On Social Media

Engagement is a mouse click away

Social media can be a big help in building real relationships in a competitive marketplace

Aug 11, 2013 @ 12:01 am

When I speak to groups of financial advisers across the country, it seems to me that most of their social-media efforts to date have been spent on marketing and branding, as well as prospecting.

Although those certainly should be part of any adviser's overall business strategy, there is one area that many overlook: the opportunity to build and strengthen client relationships and further client engagement.

Let's face it — life is just plain hectic, with most busy professionals having little time aside from their family and professional commitments. There is no time for idle chitchat and building superficial relationships.

Advisers who want to have a lasting impact on clients — and ensure that they stay clients — must invest time in building real relationships. Advisers should get to know their clients — their likes, dislikes and hobbies — and go above and beyond what is expected.

So how can social media help?

Advisers should set up Google alerts on at least their top 20 clients (google.com/alerts) to stay up-to-date on media-worthy happenings. This is an excellent way to learn about a client's awards or accomplishments.

Using Google alerts, an adviser with whom we work learned that a client who is a Broadway producer had received an award. The adviser had the article and the show's Playbill framed and sent to the client.

Because the client was a new producer and this was her very first award, she was beyond thrilled that her adviser even noticed and took the time to congratulate her. The client has since referred a number of her colleagues to the adviser.

FRIEND CLIENTS

Facebook tends to be where people share personal information, though some share far too much, of course. Advisers should connect with clients and make it a practice to spend a few minutes each day or evening perusing their Facebook wall.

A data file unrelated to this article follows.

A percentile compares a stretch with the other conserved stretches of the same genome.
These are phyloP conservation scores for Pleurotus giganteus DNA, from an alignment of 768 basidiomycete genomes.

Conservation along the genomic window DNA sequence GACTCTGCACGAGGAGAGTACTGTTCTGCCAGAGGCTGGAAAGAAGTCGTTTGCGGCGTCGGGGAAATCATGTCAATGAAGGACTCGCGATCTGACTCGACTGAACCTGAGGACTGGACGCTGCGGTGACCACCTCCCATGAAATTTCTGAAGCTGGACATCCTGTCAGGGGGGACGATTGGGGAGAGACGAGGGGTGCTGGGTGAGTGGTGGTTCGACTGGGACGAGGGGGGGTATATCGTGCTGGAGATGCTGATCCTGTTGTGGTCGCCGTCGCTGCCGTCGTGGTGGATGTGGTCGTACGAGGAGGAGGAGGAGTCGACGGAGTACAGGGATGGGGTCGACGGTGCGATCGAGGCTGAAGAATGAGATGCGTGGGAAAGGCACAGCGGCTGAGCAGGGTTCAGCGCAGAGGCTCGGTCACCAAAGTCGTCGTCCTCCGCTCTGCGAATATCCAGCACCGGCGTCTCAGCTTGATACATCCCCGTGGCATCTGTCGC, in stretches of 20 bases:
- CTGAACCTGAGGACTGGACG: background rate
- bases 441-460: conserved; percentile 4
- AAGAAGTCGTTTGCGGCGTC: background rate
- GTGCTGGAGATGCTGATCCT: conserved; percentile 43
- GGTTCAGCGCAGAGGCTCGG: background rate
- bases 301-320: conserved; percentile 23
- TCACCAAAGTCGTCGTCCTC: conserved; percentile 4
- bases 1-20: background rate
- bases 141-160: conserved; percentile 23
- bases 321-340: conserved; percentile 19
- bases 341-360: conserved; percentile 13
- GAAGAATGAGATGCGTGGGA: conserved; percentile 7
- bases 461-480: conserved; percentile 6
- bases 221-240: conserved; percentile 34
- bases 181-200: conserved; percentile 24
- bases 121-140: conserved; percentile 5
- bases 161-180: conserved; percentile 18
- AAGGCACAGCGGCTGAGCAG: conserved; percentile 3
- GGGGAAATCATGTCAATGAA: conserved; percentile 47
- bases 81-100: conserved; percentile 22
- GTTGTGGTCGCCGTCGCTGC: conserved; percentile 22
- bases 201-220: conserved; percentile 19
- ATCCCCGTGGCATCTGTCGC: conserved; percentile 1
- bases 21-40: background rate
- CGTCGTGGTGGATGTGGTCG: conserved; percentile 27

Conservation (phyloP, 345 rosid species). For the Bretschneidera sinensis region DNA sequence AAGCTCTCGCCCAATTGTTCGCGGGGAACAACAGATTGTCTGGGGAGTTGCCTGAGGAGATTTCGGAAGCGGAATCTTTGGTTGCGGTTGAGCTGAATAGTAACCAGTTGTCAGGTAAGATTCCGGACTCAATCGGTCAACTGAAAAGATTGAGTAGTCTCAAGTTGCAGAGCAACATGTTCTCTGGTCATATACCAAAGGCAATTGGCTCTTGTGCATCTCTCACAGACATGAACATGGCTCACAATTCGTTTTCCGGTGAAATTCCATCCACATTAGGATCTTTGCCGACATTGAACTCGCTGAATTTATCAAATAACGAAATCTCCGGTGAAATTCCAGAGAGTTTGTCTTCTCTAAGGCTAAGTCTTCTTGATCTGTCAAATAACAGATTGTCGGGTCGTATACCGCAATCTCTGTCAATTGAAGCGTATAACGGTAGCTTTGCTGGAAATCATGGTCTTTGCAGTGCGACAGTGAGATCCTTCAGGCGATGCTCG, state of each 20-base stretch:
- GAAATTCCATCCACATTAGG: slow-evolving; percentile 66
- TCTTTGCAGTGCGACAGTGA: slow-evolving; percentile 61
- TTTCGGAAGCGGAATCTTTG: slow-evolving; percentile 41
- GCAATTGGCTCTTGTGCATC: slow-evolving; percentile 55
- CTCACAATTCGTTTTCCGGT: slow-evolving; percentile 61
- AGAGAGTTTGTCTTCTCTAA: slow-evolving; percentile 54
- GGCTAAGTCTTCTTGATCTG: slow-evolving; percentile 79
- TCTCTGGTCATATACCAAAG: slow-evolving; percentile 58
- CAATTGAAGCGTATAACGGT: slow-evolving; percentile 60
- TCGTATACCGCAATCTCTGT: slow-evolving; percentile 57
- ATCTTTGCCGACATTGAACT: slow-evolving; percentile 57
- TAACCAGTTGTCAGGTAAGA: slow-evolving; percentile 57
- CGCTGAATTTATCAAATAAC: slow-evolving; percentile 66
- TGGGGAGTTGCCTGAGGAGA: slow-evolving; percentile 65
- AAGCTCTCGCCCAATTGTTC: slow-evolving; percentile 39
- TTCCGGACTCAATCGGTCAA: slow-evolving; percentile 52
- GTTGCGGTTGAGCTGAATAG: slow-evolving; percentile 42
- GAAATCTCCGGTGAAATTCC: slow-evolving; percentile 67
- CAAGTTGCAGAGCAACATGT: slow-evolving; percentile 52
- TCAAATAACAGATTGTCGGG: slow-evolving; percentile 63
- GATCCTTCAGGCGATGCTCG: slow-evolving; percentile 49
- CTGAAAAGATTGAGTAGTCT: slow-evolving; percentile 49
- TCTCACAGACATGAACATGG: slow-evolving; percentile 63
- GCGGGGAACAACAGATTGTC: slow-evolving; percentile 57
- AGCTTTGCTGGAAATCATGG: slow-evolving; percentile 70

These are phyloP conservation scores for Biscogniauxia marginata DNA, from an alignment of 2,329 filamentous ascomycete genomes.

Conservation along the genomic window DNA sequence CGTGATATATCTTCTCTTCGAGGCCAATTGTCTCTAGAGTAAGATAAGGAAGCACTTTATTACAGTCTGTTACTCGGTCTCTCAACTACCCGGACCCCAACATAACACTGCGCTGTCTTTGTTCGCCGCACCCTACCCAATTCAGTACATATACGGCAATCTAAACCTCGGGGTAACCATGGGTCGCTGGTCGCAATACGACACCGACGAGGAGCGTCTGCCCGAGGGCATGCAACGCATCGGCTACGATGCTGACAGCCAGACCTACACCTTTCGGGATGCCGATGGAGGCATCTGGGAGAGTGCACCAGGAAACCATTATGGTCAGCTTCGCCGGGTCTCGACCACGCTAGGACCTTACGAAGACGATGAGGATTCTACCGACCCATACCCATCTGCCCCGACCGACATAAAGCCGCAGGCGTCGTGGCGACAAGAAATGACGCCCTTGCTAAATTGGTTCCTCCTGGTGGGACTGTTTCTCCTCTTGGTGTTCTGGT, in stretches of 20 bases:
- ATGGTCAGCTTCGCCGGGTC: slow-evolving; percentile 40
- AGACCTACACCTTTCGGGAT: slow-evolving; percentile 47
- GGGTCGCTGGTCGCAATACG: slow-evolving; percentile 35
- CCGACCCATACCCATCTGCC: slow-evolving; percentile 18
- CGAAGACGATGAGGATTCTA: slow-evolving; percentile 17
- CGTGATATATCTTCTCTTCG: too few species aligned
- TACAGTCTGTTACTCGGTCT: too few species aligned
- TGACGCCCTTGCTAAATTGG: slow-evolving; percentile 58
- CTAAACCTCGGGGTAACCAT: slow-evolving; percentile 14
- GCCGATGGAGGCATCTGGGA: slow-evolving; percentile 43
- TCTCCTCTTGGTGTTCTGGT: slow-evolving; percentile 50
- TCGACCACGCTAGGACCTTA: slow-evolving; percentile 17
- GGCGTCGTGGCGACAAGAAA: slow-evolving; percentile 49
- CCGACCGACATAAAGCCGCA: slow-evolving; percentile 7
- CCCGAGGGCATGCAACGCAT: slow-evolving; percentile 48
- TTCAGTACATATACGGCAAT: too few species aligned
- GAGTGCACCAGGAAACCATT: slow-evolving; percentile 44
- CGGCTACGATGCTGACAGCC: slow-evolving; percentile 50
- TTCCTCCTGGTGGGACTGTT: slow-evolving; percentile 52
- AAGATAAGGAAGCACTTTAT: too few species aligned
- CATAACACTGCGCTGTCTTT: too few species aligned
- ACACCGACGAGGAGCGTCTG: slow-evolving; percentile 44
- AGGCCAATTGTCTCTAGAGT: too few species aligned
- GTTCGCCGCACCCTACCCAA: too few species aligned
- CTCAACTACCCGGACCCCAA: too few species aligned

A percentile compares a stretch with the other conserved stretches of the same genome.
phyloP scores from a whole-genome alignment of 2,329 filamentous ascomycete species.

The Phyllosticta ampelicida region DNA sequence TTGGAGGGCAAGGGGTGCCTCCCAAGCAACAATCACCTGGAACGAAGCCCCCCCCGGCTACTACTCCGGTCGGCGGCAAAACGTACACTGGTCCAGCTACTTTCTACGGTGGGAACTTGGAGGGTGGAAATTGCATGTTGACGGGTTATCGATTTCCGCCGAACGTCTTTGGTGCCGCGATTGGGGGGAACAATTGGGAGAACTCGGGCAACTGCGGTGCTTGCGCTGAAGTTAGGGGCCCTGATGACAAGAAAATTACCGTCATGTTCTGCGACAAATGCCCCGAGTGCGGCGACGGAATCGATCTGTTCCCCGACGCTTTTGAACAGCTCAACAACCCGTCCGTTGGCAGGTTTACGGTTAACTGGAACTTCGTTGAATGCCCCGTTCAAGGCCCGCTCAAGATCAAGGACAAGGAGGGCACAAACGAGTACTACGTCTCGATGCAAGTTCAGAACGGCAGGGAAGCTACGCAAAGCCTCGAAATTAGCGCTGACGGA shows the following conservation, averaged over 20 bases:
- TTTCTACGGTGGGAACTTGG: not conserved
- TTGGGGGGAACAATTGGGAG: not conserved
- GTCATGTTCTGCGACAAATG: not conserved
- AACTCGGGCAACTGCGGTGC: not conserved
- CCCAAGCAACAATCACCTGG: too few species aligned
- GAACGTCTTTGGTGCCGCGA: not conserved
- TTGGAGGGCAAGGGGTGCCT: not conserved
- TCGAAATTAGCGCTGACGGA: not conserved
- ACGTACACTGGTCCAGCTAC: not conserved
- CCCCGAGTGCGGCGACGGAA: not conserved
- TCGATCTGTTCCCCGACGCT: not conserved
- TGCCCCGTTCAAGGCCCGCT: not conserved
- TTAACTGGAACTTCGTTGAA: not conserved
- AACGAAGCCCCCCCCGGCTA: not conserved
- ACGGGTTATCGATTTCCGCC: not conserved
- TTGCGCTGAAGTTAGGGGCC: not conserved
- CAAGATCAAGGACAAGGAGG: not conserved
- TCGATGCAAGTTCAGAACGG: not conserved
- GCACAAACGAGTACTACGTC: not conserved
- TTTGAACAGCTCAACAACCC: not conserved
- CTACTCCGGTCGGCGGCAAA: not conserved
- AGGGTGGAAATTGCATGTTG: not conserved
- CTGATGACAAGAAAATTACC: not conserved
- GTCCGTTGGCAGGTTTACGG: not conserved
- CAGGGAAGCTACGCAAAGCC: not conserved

Look for the important things such as birthdays, anniversaries, illnesses, injuries and upcoming or recent vacations.

Here are a few examples of how advisers with whom we work have engaged their clients after seeing what they are up to on Facebook:

• Sent a gallon of ice cream to the son of a client who mentioned in a status update that the child was having his tonsils removed.

• Had a basket of edible goodies delivered to a client who was recovering from surgery.

• Made a phone call to a client simply to let her know that the adviser was thinking about her during a particularly difficult time.

• Printed pictures of each couple in attendance at the adviser's client appreciation event (the adviser had posted pictures from the event on his own social-media page), had them framed and then hand-delivered them to all attendees.

The possibilities are endless. Take an interest in clients' lives and not just their portfolios.

This does double duty. Not only will staying abreast of the happenings in clients' personal and professional lives help advisers strengthen their relationships, it will also help advisers stay on top of changes that could affect their clients' financial situations, such as promotions, job changes or layoffs.

If clients are business owners, advisers should connect with them on both Facebook and LinkedIn. Advisers should engage with clients by posting comments, promoting their businesses within their own network and becoming an advocate for them.

Although many advisers claim to have top-tier service, the truth is that not too many actually deliver on that promise. Most stop at knowing their clients' financial goals and serving their accounts.

Strive to be better than that. Advisers who strengthen their relationships with clients by using social media can expect to benefit in the following ways:

• More clients stay when they like, trust, respect and engage their advisers.

• Clients will be more likely to consolidate all their assets with their advisers.

• Clients will be more open to cross-selling opportunities, due to the relationship that their advisers have built with them, and the trust they place in their advisers and their recommendations.

• Clients become advocates for their advisers and their firms, resulting in a greater number of referrals.

The relationship and the communication with clients shouldn't be solely about portfolio returns. In an increasingly wired world, clients are looking for something more.

With the information and communication opportunities provided to advisers by social media, this opportunity is literally at their fingertips.

Kristin Andree (kristin@andree media.com) is president of Andree Media & Consulting.

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